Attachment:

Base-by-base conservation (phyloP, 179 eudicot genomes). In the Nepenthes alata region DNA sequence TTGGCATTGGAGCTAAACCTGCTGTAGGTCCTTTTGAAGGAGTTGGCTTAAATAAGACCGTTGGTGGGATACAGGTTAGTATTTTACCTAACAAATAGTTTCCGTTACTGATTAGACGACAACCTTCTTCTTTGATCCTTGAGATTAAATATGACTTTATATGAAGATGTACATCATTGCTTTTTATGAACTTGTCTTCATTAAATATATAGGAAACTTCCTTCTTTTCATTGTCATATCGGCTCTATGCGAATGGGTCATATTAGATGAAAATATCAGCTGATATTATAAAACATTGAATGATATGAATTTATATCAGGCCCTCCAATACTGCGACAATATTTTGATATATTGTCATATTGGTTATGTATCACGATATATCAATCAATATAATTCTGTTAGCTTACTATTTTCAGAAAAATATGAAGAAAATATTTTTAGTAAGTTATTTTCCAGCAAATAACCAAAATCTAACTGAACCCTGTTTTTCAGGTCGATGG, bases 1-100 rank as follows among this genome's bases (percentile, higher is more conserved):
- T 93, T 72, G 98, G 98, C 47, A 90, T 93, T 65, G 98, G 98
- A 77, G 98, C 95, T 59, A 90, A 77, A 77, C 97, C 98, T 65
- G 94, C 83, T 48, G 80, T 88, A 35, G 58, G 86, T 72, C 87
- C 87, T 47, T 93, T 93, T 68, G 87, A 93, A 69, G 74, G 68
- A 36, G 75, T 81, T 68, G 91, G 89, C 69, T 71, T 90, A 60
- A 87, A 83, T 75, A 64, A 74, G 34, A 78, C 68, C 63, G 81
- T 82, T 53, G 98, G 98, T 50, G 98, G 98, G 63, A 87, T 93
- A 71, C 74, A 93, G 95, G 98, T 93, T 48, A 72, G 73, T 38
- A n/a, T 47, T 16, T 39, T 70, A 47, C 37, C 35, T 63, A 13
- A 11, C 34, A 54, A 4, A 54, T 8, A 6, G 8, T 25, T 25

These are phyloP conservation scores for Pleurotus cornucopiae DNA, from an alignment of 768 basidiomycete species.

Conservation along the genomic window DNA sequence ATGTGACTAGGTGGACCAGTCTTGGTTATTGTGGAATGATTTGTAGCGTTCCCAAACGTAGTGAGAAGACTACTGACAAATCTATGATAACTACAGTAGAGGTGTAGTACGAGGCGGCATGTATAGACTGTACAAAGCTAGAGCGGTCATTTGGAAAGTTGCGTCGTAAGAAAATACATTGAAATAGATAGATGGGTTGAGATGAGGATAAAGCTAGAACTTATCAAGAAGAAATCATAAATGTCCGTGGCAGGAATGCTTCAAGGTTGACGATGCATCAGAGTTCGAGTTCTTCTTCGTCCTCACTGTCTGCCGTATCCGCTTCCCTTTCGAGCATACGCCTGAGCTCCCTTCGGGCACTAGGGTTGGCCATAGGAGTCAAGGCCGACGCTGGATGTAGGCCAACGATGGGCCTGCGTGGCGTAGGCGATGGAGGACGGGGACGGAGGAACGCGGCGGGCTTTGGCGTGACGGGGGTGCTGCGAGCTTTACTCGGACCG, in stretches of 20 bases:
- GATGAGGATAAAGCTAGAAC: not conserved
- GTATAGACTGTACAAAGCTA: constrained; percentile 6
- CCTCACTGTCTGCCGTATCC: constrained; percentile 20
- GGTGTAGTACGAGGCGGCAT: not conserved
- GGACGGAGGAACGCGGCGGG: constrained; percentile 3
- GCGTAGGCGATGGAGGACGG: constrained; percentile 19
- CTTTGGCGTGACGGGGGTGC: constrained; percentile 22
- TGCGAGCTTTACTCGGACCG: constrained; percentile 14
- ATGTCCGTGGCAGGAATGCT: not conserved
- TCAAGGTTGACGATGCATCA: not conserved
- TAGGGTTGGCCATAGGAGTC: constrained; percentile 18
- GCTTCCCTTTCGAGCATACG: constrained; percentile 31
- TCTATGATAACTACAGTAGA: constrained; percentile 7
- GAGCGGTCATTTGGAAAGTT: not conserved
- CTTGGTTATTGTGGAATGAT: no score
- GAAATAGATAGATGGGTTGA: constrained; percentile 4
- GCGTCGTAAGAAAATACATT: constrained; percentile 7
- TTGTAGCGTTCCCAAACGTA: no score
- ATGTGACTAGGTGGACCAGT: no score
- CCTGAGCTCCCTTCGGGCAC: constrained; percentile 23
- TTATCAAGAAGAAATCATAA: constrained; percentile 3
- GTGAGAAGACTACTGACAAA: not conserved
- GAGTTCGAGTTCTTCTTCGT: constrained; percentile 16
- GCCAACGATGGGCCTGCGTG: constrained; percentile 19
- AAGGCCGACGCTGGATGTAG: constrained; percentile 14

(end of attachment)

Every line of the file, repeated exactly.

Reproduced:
Base-by-base conservation (phyloP, 179 eudicot genomes). In the Nepenthes alata region DNA sequence TTGGCATTGGAGCTAAACCTGCTGTAGGTCCTTTTGAAGGAGTTGGCTTAAATAAGACCGTTGGTGGGATACAGGTTAGTATTTTACCTAACAAATAGTTTCCGTTACTGATTAGACGACAACCTTCTTCTTTGATCCTTGAGATTAAATATGACTTTATATGAAGATGTACATCATTGCTTTTTATGAACTTGTCTTCATTAAATATATAGGAAACTTCCTTCTTTTCATTGTCATATCGGCTCTATGCGAATGGGTCATATTAGATGAAAATATCAGCTGATATTATAAAACATTGAATGATATGAATTTATATCAGGCCCTCCAATACTGCGACAATATTTTGATATATTGTCATATTGGTTATGTATCACGATATATCAATCAATATAATTCTGTTAGCTTACTATTTTCAGAAAAATATGAAGAAAATATTTTTAGTAAGTTATTTTCCAGCAAATAACCAAAATCTAACTGAACCCTGTTTTTCAGGTCGATGG, bases 1-100 rank as follows among this genome's bases (percentile, higher is more conserved):
- T 93, T 72, G 98, G 98, C 47, A 90, T 93, T 65, G 98, G 98
- A 77, G 98, C 95, T 59, A 90, A 77, A 77, C 97, C 98, T 65
- G 94, C 83, T 48, G 80, T 88, A 35, G 58, G 86, T 72, C 87
- C 87, T 47, T 93, T 93, T 68, G 87, A 93, A 69, G 74, G 68
- A 36, G 75, T 81, T 68, G 91, G 89, C 69, T 71, T 90, A 60
- A 87, A 83, T 75, A 64, A 74, G 34, A 78, C 68, C 63, G 81
- T 82, T 53, G 98, G 98, T 50, G 98, G 98, G 63, A 87, T 93
- A 71, C 74, A 93, G 95, G 98, T 93, T 48, A 72, G 73, T 38
- A n/a, T 47, T 16, T 39, T 70, A 47, C 37, C 35, T 63, A 13
- A 11, C 34, A 54, A 4, A 54, T 8, A 6, G 8, T 25, T 25

These are phyloP conservation scores for Pleurotus cornucopiae DNA, from an alignment of 768 basidiomycete species.

Conservation along the genomic window DNA sequence ATGTGACTAGGTGGACCAGTCTTGGTTATTGTGGAATGATTTGTAGCGTTCCCAAACGTAGTGAGAAGACTACTGACAAATCTATGATAACTACAGTAGAGGTGTAGTACGAGGCGGCATGTATAGACTGTACAAAGCTAGAGCGGTCATTTGGAAAGTTGCGTCGTAAGAAAATACATTGAAATAGATAGATGGGTTGAGATGAGGATAAAGCTAGAACTTATCAAGAAGAAATCATAAATGTCCGTGGCAGGAATGCTTCAAGGTTGACGATGCATCAGAGTTCGAGTTCTTCTTCGTCCTCACTGTCTGCCGTATCCGCTTCCCTTTCGAGCATACGCCTGAGCTCCCTTCGGGCACTAGGGTTGGCCATAGGAGTCAAGGCCGACGCTGGATGTAGGCCAACGATGGGCCTGCGTGGCGTAGGCGATGGAGGACGGGGACGGAGGAACGCGGCGGGCTTTGGCGTGACGGGGGTGCTGCGAGCTTTACTCGGACCG, in stretches of 20 bases:
- GATGAGGATAAAGCTAGAAC: not conserved
- GTATAGACTGTACAAAGCTA: constrained; percentile 6
- CCTCACTGTCTGCCGTATCC: constrained; percentile 20
- GGTGTAGTACGAGGCGGCAT: not conserved
- GGACGGAGGAACGCGGCGGG: constrained; percentile 3
- GCGTAGGCGATGGAGGACGG: constrained; percentile 19
- CTTTGGCGTGACGGGGGTGC: constrained; percentile 22
- TGCGAGCTTTACTCGGACCG: constrained; percentile 14
- ATGTCCGTGGCAGGAATGCT: not conserved
- TCAAGGTTGACGATGCATCA: not conserved
- TAGGGTTGGCCATAGGAGTC: constrained; percentile 18
- GCTTCCCTTTCGAGCATACG: constrained; percentile 31
- TCTATGATAACTACAGTAGA: constrained; percentile 7
- GAGCGGTCATTTGGAAAGTT: not conserved
- CTTGGTTATTGTGGAATGAT: no score
- GAAATAGATAGATGGGTTGA: constrained; percentile 4
- GCGTCGTAAGAAAATACATT: constrained; percentile 7
- TTGTAGCGTTCCCAAACGTA: no score
- ATGTGACTAGGTGGACCAGT: no score
- CCTGAGCTCCCTTCGGGCAC: constrained; percentile 23
- TTATCAAGAAGAAATCATAA: constrained; percentile 3
- GTGAGAAGACTACTGACAAA: not conserved
- GAGTTCGAGTTCTTCTTCGT: constrained; percentile 16
- GCCAACGATGGGCCTGCGTG: constrained; percentile 19
- AAGGCCGACGCTGGATGTAG: constrained; percentile 14